Governor Dan McKee joined Mayor Frank Picozzi, Department of Environmental Management Director Janet Coit, and commercial quahoggers from the Rhode Island Shellfishermen’s Association to kick off the 5th Annual Rhode Island Quahog Week, which runs May 17 to May 23, shines a light on Rhode Island’s favorite local clam, the hardworking men and women who harvest them, and the vibrant local food industry that makes them available to consumers. As part of the week, participating restaurants and markets will feature quahog-inspired menu items and deals.
As part of the kickoff at Warwick’s Town Dock in Apponaug Cove, Governor McKee and Mayor Picozzi signed Quahog Week proclamations. Participants “toasted” the occasion with a freshly harvested quahog on the half shell. Following a brief speaking program, Governor McKee and Mayor Picozzi joined commercial quahoggers, Jody King and Dave Ghigliotti, for a brief outing on the waters to observe and participate in a quahog transplant demonstration.
“Quahog Week is an opportunity for Rhode Islanders to celebrate the vitality of our local shellfish industry and the bounty of Narragansett Bay,” said Governor McKee. “Quahogging has a rich history in the Ocean State and supports the livelihoods of hundreds of Rhode Island fishermen and women year-round, along with local restaurants and food-based businesses. Visiting one of the participating venues during Quahog Week to purchase quahogs to cook at home or enjoy a meal made with delicious, freshly harvested clams is a great way to support Rhode Island restaurants and seafood markets and a chance to savor a favorite quahog dish or try something new.”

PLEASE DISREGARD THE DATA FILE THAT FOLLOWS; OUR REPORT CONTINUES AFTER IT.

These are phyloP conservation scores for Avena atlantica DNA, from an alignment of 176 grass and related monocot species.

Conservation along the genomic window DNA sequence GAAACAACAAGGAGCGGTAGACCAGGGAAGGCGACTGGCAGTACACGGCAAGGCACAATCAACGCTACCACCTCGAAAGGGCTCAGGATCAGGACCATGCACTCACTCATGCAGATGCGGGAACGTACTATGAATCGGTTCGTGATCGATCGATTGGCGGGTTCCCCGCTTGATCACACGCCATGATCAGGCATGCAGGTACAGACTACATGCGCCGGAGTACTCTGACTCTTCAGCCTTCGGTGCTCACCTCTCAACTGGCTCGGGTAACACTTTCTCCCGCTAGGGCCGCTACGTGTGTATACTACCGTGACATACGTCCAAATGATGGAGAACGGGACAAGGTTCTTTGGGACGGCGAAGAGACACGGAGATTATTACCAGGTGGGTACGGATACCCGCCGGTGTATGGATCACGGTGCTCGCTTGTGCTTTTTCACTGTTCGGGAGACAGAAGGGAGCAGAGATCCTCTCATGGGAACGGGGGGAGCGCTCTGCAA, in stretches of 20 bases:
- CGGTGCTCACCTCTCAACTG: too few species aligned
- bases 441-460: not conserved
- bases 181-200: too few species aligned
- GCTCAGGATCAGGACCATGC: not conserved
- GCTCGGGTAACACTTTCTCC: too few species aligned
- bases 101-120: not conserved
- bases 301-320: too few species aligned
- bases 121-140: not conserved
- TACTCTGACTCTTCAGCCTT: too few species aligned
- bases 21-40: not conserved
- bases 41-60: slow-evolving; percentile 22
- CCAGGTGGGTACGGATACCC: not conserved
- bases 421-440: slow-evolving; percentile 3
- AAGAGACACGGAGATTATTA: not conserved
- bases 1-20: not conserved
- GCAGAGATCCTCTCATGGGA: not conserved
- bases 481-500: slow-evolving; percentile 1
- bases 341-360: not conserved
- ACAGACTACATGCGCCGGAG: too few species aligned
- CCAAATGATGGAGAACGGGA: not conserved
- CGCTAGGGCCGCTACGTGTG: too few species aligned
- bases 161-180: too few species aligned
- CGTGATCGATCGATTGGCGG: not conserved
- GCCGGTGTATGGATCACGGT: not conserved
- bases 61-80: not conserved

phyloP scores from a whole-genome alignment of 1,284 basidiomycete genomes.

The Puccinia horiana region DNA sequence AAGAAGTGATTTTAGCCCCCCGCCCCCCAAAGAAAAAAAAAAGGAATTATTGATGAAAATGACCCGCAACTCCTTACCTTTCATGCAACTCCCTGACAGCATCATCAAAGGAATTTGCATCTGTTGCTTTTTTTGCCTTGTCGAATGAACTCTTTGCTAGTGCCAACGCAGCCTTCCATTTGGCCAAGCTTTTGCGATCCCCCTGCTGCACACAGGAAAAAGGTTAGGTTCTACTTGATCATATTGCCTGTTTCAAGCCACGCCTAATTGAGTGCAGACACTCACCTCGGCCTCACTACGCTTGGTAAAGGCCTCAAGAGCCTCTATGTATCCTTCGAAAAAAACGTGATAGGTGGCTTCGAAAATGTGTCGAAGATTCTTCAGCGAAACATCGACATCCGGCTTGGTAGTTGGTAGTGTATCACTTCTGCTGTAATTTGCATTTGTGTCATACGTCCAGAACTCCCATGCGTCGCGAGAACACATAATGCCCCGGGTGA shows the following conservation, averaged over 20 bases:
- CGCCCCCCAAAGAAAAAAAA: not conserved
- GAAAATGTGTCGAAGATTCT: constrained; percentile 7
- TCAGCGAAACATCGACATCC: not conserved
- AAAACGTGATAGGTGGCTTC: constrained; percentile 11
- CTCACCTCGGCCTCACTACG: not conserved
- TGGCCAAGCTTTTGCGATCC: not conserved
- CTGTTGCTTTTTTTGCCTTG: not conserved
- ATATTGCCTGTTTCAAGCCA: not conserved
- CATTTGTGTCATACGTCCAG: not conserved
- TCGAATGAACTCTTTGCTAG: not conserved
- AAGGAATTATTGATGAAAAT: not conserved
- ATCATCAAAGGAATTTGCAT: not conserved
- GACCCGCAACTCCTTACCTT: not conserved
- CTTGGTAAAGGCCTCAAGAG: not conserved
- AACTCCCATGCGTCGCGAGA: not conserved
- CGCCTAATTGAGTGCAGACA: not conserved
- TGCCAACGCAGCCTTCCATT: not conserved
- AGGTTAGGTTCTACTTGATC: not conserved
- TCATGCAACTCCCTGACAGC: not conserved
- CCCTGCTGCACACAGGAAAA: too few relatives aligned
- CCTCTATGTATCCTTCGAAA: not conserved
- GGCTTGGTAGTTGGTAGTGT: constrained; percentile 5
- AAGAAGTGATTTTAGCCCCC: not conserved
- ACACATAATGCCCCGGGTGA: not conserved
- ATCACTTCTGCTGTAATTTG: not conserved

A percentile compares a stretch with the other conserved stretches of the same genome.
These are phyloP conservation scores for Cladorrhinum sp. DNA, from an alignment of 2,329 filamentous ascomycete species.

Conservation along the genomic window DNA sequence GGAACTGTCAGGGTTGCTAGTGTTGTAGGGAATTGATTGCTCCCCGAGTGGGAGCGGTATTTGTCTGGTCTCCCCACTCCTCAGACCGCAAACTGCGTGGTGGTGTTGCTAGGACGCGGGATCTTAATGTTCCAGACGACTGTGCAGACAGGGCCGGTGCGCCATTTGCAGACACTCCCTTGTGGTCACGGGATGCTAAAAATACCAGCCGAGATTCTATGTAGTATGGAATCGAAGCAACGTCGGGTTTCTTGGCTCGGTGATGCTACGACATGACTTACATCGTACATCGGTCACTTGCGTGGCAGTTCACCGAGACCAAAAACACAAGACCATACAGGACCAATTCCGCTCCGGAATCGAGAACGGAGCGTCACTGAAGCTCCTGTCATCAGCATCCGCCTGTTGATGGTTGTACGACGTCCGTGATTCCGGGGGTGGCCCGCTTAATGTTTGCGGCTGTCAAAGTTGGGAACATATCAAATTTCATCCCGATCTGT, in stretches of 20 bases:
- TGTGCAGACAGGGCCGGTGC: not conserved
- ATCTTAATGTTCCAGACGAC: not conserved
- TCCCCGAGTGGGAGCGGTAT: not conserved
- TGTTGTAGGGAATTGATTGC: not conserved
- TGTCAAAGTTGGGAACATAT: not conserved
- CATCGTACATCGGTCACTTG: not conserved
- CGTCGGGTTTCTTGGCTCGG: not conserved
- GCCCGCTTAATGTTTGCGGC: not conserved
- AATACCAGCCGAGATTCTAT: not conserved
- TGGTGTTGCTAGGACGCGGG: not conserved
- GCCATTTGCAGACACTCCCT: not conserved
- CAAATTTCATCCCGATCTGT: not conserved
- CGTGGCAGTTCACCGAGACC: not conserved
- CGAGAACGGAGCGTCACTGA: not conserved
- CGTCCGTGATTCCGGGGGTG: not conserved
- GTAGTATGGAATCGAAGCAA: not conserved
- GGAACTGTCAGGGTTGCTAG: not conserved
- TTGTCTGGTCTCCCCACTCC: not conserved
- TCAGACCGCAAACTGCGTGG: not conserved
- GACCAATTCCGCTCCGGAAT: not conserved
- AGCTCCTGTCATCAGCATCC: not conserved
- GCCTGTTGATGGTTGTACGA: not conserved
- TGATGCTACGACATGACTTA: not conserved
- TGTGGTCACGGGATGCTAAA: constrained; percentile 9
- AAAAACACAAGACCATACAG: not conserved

“Rhode Island’s fisheries industry is one of the most important economic generators for our state,” said Lt. Governor Sabina Matos. “This week is not just a celebration of our state’s vital Quahog industry, but it is also a celebration of the men and women who work to supply restaurants and grocery stores up and down the East Coast with one of Rhode Island’s most famous exports. With so many amazing restaurants in the Ocean State, I hope you can celebrate the week by going out to eat and supporting our local businesses and the Quahog industry at the same time!”
“The celebration of Quahog Week means a lot to Warwick, as the city is made up of 39 miles of beautiful coastline,” said Mayor Picozzi. “I’m looking forward to getting out on the water to learn from the best!”
“Opportunities to shellfish in Narragansett Bay and our coastal waters are increasing thanks to strong environmental laws and significant investments in pollution abatement programs implemented by DEM and local communities,” said DEM Director Coit. “I am proud of the work our team and partners are doing to protect and improve water quality in Narragansett Bay so activities like shellfishing can grow and thrive.”
“Quahogs and the shellfishermen who fish them are one of the great things about Rhode Island and make them unique and special,” said Mike McGiveney, president of the Rhode Island Shellfishermen’s Association.
DEM Director Coit announced a historic moment that many never thought possible. Beginning at 8 a.m. on Wednesday, May 26 — for the first time (or at least in the 75 years since records have been kept) — a portion of the lower Providence River will open to shellfish harvesting on a conditional basis. Over 1,900 acres, or 35 percent of the Providence River, will open to shell fishing in accordance with a carefully developed harvest schedule and subject to the provision that not more than a half inch of rainfall has occurred in the prior seven days. The opening of this area is expected to result in a significant expansion of Rhode Island’s quahog fishery, with millions of additional clams available for harvest.